Definition of kin in US English:



  • 1treated as plural One's family and relations.

    ‘he is expected to make a payment to his wife's kin’
    • ‘At every level of society a person looks to family and kin for both social identity and succor.’
    • ‘That is, men interact with their wives' kin as individuals rather than as representatives of their corporate Houses.’
    • ‘This often makes mutual aid and small business formation a whole family strategy, encompassing extended and mythical kin with geographical or social ties in the sending country.’
    • ‘Family and kin are the primary focus of an individual's loyalties and identity.’
    • ‘Marriage always takes place then (in theory) between people who are already kin but only kin of a specified kind.’
    • ‘Extended family and kin are an important part of the social structure of the republic.’
    • ‘There is kin - immediate and extended family - and close behind that, neighbors, members of my social group, people to whom I can turn in need, people like me.’
    • ‘A powerful deterrent to deviant behavior is that such behavior brings shame to one's family and kin and is considered sinful.’
    • ‘Nuclear families are the main kin group, with relatives involved as kin in the extended family.’
    • ‘A pervasive myth is that the extended family does not exist and that society is composed of nuclear families cut off from extended kin.’
    • ‘Most families are in practice extended, with elderly or other kin in the household and other relatives nearby.’
    • ‘Most households are not nuclear families, but contain other kin as well.’
    • ‘As is the case with many blended or separated families, children don't always understand the relationships between kin.’
    • ‘The family also teaches that kin are the appropriate source of friendly companionship.’
    • ‘Traveling together with family, friends, and extended kin these mobile groups bond and build community life.’
    • ‘From the moment of birth an infant is showered with attention and care by family members and extended kin.’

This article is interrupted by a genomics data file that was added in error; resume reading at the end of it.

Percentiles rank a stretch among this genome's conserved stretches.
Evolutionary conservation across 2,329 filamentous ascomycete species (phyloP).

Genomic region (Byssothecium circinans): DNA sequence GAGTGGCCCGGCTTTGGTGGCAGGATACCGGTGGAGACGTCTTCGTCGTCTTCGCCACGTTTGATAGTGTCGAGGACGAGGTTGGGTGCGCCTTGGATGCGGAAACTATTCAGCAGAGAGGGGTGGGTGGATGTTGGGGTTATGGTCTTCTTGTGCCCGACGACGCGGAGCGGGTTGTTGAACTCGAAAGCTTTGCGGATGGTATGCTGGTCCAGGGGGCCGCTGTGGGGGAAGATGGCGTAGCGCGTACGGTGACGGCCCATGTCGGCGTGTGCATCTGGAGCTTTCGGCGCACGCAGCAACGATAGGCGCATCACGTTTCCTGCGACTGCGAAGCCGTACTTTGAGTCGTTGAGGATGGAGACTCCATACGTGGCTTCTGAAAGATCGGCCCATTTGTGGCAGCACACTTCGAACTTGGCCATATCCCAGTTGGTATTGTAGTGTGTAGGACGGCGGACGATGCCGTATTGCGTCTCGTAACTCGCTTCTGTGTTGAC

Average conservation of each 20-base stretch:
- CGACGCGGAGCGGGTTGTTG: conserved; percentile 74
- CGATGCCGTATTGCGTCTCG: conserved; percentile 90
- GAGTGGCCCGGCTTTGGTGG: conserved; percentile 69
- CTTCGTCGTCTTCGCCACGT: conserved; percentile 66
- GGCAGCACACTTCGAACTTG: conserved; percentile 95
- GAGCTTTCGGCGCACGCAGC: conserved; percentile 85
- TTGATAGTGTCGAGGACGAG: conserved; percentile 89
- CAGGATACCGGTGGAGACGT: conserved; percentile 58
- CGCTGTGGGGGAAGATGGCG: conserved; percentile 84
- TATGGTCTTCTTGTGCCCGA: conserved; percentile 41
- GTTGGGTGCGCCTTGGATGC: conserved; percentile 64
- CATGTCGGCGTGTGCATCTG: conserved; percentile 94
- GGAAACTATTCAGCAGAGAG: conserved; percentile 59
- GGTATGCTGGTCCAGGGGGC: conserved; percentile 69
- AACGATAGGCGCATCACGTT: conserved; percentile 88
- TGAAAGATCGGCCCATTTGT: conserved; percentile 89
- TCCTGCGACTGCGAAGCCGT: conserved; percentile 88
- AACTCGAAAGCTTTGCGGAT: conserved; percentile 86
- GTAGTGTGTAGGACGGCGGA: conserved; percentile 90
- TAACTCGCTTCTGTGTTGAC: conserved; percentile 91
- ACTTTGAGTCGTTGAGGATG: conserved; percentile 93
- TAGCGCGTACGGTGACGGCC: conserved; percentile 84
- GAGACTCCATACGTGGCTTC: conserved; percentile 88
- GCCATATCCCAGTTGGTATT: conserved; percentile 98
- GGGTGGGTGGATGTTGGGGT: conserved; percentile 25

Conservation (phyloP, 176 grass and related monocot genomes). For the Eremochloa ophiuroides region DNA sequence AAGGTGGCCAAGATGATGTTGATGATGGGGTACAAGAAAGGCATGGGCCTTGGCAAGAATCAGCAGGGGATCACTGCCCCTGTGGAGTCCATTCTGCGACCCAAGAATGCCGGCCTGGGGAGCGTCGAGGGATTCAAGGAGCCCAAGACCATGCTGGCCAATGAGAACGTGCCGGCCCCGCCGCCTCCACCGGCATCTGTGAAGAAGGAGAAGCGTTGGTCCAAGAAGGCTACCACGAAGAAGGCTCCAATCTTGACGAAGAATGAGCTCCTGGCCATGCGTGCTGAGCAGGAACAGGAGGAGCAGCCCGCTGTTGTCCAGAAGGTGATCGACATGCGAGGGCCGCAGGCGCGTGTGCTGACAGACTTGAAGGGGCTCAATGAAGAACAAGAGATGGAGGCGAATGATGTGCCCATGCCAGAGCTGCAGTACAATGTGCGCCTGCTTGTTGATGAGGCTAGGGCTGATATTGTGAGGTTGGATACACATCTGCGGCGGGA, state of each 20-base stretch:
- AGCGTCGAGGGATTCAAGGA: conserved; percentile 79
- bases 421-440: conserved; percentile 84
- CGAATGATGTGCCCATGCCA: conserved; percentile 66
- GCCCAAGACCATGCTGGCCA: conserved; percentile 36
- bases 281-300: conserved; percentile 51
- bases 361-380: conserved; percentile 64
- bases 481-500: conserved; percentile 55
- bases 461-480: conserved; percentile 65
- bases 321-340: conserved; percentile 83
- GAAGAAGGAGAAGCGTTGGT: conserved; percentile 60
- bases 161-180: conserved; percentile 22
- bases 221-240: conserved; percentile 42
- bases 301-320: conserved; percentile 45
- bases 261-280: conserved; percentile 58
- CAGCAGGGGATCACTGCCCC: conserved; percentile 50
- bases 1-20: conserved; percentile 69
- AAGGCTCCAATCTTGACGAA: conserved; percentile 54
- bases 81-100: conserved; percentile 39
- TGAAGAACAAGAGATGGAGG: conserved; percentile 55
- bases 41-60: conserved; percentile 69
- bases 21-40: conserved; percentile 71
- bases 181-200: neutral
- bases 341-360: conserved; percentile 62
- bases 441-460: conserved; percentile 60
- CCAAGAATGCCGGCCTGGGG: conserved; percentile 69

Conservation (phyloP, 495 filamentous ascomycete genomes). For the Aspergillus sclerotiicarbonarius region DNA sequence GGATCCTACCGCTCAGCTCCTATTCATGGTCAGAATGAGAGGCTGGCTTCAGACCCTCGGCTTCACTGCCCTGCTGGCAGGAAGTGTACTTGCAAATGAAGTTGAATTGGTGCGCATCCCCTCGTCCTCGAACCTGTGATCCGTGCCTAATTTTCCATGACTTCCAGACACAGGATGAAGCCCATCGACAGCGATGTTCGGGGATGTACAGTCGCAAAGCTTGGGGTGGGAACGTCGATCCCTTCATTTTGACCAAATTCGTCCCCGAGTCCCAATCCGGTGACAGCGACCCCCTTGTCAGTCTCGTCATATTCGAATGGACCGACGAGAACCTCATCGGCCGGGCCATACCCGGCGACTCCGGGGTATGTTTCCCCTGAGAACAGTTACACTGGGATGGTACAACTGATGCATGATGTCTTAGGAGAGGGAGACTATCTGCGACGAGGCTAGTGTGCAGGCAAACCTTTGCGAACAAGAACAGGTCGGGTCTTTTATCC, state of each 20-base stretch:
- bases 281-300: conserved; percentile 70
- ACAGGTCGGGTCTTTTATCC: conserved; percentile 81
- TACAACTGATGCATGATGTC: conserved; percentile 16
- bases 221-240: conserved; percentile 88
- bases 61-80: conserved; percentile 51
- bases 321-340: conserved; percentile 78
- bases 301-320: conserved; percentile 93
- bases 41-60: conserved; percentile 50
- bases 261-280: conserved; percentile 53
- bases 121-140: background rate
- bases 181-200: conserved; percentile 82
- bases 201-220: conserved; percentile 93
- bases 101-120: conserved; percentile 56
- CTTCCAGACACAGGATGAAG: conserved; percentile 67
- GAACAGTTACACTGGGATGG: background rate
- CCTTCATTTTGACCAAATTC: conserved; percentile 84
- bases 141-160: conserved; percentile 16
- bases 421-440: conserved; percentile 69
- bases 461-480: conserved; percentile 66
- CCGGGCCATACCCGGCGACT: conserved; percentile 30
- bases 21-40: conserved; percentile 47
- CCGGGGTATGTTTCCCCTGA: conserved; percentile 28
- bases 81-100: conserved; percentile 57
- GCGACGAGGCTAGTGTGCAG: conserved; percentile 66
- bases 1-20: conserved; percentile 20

• ‘Relatives seek out prospective mates for their kin from desirable families.’
    • ‘All of the mother and fathers' relatives are considered kin.’
    • ‘Neoreligious communities have emerged in which people are guided to the other side to communicate with deceased family members and kin.’
    • ‘In gathering information about who lives in the home and who fulfills family roles, it is important to assess for the involvement of extended family and non-blood kin.’
    relatives, relations, family, family members, kindred, connections, clan, tribe, kith and kin, one's own flesh and blood, nearest and dearest
    View synonyms
    1. 1.1 Animals or plants that are related to a particular species or kind.
      ‘dolphins, whales, and their kin’
      ‘the Acari include ticks, mites, and their kin’
      • ‘Precisely how fishes and other animals recognize kin is hotly debated in the scientific community.’
      • ‘The preceding plants form a grade between the lineages considered in Lab 9 (conifers, Ginkgo and Cordaites) and the flowering plants and their kin.’
      • ‘Juvenile salmon clearly avoided kin when they shared shelters and preferred to associate with unrelated conspecifics.’
      • ‘Smaller herbivorous dinosaurs, however, may have fed to a greater extent than their larger kin on plants defended by qualitative toxins.’
      • ‘This may allow non-breeding animals to pass along the genes they share with their kin by helping in the rearing of young.’


  • predicative Related.

    ‘he was kin to the brothers’
    See also akin
    • ‘They are kin to dragons from when humans first settled on Pern.’
    • ‘Though he is kin to God in nature, all his character is unlike God.’
    • ‘They would have seen themselves as intellectually kin to men who do not figure in these lists - priests or scholars who had on the face of it no great philosophical interest.’
    related, akin, allied, close, connected with, cognate with
    View synonyms


Old English cynn, of Germanic origin; related to Dutch kunne, from an Indo-European root meaning ‘give birth to’, shared by Greek genos and Latin genus ‘race’.